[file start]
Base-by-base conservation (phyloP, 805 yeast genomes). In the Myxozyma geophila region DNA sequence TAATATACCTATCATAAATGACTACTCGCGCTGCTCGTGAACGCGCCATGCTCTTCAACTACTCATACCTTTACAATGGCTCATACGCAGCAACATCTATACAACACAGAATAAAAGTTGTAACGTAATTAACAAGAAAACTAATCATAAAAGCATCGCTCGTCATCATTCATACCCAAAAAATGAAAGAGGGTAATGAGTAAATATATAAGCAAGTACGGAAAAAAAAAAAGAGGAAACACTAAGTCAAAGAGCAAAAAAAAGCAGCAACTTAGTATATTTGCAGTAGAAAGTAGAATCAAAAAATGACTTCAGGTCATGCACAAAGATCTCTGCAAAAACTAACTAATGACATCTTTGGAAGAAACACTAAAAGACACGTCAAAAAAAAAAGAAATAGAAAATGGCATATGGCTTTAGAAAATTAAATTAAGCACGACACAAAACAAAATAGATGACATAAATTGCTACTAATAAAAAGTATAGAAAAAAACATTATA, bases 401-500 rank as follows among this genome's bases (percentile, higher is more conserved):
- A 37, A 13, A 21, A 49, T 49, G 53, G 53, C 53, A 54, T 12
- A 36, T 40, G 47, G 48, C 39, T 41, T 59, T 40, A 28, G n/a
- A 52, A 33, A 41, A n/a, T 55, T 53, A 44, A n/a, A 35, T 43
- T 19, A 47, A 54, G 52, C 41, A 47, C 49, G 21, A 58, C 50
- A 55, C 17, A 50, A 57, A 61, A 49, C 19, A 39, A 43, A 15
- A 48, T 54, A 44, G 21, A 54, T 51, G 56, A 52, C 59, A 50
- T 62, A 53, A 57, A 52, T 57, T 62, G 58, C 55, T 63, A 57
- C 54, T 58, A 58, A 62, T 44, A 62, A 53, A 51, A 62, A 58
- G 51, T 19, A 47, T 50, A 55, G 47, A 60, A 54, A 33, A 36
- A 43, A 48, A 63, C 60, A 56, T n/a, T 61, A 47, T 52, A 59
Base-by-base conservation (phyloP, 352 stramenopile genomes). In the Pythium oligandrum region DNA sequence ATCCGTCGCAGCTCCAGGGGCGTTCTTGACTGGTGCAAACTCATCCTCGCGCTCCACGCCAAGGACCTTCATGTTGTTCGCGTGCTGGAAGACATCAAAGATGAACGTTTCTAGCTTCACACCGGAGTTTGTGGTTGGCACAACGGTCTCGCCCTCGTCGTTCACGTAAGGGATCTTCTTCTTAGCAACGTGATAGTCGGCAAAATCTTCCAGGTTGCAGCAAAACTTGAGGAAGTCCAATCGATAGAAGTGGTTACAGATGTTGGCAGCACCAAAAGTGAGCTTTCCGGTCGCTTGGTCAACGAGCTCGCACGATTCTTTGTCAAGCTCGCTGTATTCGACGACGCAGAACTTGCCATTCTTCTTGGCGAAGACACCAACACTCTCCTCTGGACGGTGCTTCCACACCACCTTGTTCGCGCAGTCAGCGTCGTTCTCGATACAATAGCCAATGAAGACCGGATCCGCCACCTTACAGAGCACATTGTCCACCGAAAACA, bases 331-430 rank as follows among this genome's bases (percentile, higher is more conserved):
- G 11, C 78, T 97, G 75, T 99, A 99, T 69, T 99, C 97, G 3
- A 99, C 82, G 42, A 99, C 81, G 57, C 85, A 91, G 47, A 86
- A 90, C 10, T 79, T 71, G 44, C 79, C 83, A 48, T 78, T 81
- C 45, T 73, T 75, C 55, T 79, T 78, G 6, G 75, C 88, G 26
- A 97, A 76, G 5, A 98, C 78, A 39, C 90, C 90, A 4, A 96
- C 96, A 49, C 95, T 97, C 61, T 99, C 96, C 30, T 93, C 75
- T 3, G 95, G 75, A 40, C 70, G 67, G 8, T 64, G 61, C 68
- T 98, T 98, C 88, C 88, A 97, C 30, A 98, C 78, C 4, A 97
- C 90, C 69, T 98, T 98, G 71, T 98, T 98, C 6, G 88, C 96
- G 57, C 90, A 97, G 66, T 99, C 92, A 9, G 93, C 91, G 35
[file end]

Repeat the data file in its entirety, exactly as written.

Base-by-base conservation (phyloP, 805 yeast genomes). In the Myxozyma geophila region DNA sequence TAATATACCTATCATAAATGACTACTCGCGCTGCTCGTGAACGCGCCATGCTCTTCAACTACTCATACCTTTACAATGGCTCATACGCAGCAACATCTATACAACACAGAATAAAAGTTGTAACGTAATTAACAAGAAAACTAATCATAAAAGCATCGCTCGTCATCATTCATACCCAAAAAATGAAAGAGGGTAATGAGTAAATATATAAGCAAGTACGGAAAAAAAAAAAGAGGAAACACTAAGTCAAAGAGCAAAAAAAAGCAGCAACTTAGTATATTTGCAGTAGAAAGTAGAATCAAAAAATGACTTCAGGTCATGCACAAAGATCTCTGCAAAAACTAACTAATGACATCTTTGGAAGAAACACTAAAAGACACGTCAAAAAAAAAAGAAATAGAAAATGGCATATGGCTTTAGAAAATTAAATTAAGCACGACACAAAACAAAATAGATGACATAAATTGCTACTAATAAAAAGTATAGAAAAAAACATTATA, bases 401-500 rank as follows among this genome's bases (percentile, higher is more conserved):
- A 37, A 13, A 21, A 49, T 49, G 53, G 53, C 53, A 54, T 12
- A 36, T 40, G 47, G 48, C 39, T 41, T 59, T 40, A 28, G n/a
- A 52, A 33, A 41, A n/a, T 55, T 53, A 44, A n/a, A 35, T 43
- T 19, A 47, A 54, G 52, C 41, A 47, C 49, G 21, A 58, C 50
- A 55, C 17, A 50, A 57, A 61, A 49, C 19, A 39, A 43, A 15
- A 48, T 54, A 44, G 21, A 54, T 51, G 56, A 52, C 59, A 50
- T 62, A 53, A 57, A 52, T 57, T 62, G 58, C 55, T 63, A 57
- C 54, T 58, A 58, A 62, T 44, A 62, A 53, A 51, A 62, A 58
- G 51, T 19, A 47, T 50, A 55, G 47, A 60, A 54, A 33, A 36
- A 43, A 48, A 63, C 60, A 56, T n/a, T 61, A 47, T 52, A 59
Base-by-base conservation (phyloP, 352 stramenopile genomes). In the Pythium oligandrum region DNA sequence ATCCGTCGCAGCTCCAGGGGCGTTCTTGACTGGTGCAAACTCATCCTCGCGCTCCACGCCAAGGACCTTCATGTTGTTCGCGTGCTGGAAGACATCAAAGATGAACGTTTCTAGCTTCACACCGGAGTTTGTGGTTGGCACAACGGTCTCGCCCTCGTCGTTCACGTAAGGGATCTTCTTCTTAGCAACGTGATAGTCGGCAAAATCTTCCAGGTTGCAGCAAAACTTGAGGAAGTCCAATCGATAGAAGTGGTTACAGATGTTGGCAGCACCAAAAGTGAGCTTTCCGGTCGCTTGGTCAACGAGCTCGCACGATTCTTTGTCAAGCTCGCTGTATTCGACGACGCAGAACTTGCCATTCTTCTTGGCGAAGACACCAACACTCTCCTCTGGACGGTGCTTCCACACCACCTTGTTCGCGCAGTCAGCGTCGTTCTCGATACAATAGCCAATGAAGACCGGATCCGCCACCTTACAGAGCACATTGTCCACCGAAAACA, bases 331-430 rank as follows among this genome's bases (percentile, higher is more conserved):
- G 11, C 78, T 97, G 75, T 99, A 99, T 69, T 99, C 97, G 3
- A 99, C 82, G 42, A 99, C 81, G 57, C 85, A 91, G 47, A 86
- A 90, C 10, T 79, T 71, G 44, C 79, C 83, A 48, T 78, T 81
- C 45, T 73, T 75, C 55, T 79, T 78, G 6, G 75, C 88, G 26
- A 97, A 76, G 5, A 98, C 78, A 39, C 90, C 90, A 4, A 96
- C 96, A 49, C 95, T 97, C 61, T 99, C 96, C 30, T 93, C 75
- T 3, G 95, G 75, A 40, C 70, G 67, G 8, T 64, G 61, C 68
- T 98, T 98, C 88, C 88, A 97, C 30, A 98, C 78, C 4, A 97
- C 90, C 69, T 98, T 98, G 71, T 98, T 98, C 6, G 88, C 96
- G 57, C 90, A 97, G 66, T 99, C 92, A 9, G 93, C 91, G 35